20181118_biz_donut _RS09

From left, Jenessa NeSmith, Aleece Gustafson, Tom Clements and Lindsey Clements are remodeling the building that once housed Donut Stop. They will reopen it as the Neon Tiger.

Plastered all around the old bakery where folks sipped cheap coffee and racked up countless hours of Rack-O were lots of quirky cat posters.

On one, a small kitten looked up admirably at a tiger. Words beneath said, “Dream Big.”

That image helped inspire the name — Neon Tiger — that will replace Donut Stop on the marquee at 1256 S. 13th St., said Jenessa NeSmith. She’s one of the new owners, and her connection to the property goes back to days she and her future wife played those board games, chuckled at those cat photos and imagined the future.

“We always thought this would be a great place to have upon retirement,” NeSmith said, joking that the time came much sooner. “They were big dreams, but they happened.”

Sign up for our Money headlines newsletter

Get the latest development, jobs and retail news, delivered straight to your inbox every day.

Though the new owners will usher in a brand new menu and motif, they said to expect the same welcoming and inclusive environment that drew wide-ranging and loyal fans to the neighborhood institution.

That patron mix — from teens to seniors, suburbanites to urban core dwellers — was evident in the waning days of the bakery, whose recipes retired Nov. 1 along with the longtime owner. Marlene Rodgers ran the place for 30 years, most of those with husband Hal, who died in 2014.

Cecilia Raulston was among those who stopped in to hug Rodgers. Now 33, Raulston came more regularly in her younger days after concerts at nearby Sokol Hall.

“This was the place to be when you’re not 21 and can’t go to the bars,” she said. “Safe and fun.”

But the appeal extended to an older set, too. Dale Knight, 90, dropped in for the first time three decades ago after taking his wife to a downtown appointment. He became a fixture.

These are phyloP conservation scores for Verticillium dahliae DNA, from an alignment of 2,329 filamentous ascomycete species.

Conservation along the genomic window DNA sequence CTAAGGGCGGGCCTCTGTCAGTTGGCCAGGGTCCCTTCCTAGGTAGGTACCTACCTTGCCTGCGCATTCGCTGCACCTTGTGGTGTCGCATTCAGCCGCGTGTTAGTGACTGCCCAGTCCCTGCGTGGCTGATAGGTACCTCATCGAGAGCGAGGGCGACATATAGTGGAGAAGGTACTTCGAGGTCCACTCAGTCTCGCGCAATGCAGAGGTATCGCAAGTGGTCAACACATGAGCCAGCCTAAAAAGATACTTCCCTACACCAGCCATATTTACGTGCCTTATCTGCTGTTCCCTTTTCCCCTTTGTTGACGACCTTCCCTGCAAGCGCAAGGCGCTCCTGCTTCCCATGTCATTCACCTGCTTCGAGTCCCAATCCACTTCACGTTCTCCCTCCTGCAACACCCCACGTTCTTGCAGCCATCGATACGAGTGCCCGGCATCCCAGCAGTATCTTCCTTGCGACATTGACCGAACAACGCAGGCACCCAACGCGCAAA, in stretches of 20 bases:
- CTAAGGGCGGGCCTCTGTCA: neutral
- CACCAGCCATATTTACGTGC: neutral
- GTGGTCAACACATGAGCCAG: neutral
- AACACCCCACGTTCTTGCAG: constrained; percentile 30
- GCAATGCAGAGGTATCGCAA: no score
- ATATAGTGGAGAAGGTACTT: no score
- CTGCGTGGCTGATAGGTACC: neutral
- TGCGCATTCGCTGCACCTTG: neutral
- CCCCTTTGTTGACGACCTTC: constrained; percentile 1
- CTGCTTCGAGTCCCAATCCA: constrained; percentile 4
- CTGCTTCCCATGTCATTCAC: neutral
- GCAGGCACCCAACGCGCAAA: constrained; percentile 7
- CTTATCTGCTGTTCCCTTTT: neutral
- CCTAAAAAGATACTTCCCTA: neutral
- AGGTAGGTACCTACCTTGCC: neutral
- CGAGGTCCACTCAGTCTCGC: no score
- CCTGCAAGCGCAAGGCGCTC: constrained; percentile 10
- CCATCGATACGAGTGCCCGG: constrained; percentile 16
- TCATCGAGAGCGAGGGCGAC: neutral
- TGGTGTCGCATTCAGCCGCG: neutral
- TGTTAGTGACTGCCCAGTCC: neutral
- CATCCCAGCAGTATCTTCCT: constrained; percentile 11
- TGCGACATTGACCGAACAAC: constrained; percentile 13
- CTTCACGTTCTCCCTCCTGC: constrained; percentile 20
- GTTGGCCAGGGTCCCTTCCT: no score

Every morning for a few hours, “I just sit here and talk to the guys,” he said. His coffee crew that started with 16 had dwindled over the years to five.

Mary Cavalieri, who lives in the neighborhood, said that as far back as she can remember, she made late-night trips to pick up her mom’s favorite doughnut (two for a midnight snack and two for breakfast).

Said Cavalieri: “I walk in the door and Marlene knows ...”

Marlene interrupted: “Four sugar doughnuts.”

To be sure, loyal customers say the bakery that found its home in the heart of an old Czech neighborhood would be impossible to re-create.

It’s not that John Maaske didn’t think about it. His obsession started in the early 1990s as a student.

The doughnut runs picked up after he had children. Emma, 15, Julia, 13, and Charlie, 11, know the Saturday ritual well: the drive from their Regency-area home, the thrill of “roller coaster hill,” the shiny pennies that bakers Lois and Frank gave them after packing up their goodies.

“Few things bring me more joy than the Donut Stop,” Maaske said. “These are real people.”

Deciding that it could not be replicated, he nixed his notion to try to buy it. (A new and trendy coffee shop has recently settled across the street and a few doors down.)

Neon Tiger owners Lindsey and Tom Clements, along with Aleece Gustafson and NeSmith, plan to offer some doughnut-related menu items for nostalgic reasons. A fried Kolache treat (blending doughnut and Czech roots) will be called Tomcats (merging the cat theme and spirit of new owner Tom Clements).

But they stressed that their approach will be fresh and said Rodgers wanted it that way.

“We’re respectful of her wishes,” Lindsey Clements said. “And we’re excited about the possibilities of creating a new tradition for Omaha.”

Get the latest development, jobs and retail news, delivered straight to your inbox every day.

* I understand and agree that registration on or use of this site constitutes agreement to its user agreement and privacy policy.

Commenting is limited to Omaha World-Herald subscribers. To sign up, click here.

If you're already a subscriber and need to activate your access or log in, click here.

Load comments

You must be a full digital subscriber to read this article You must be a digital subscriber to view this article.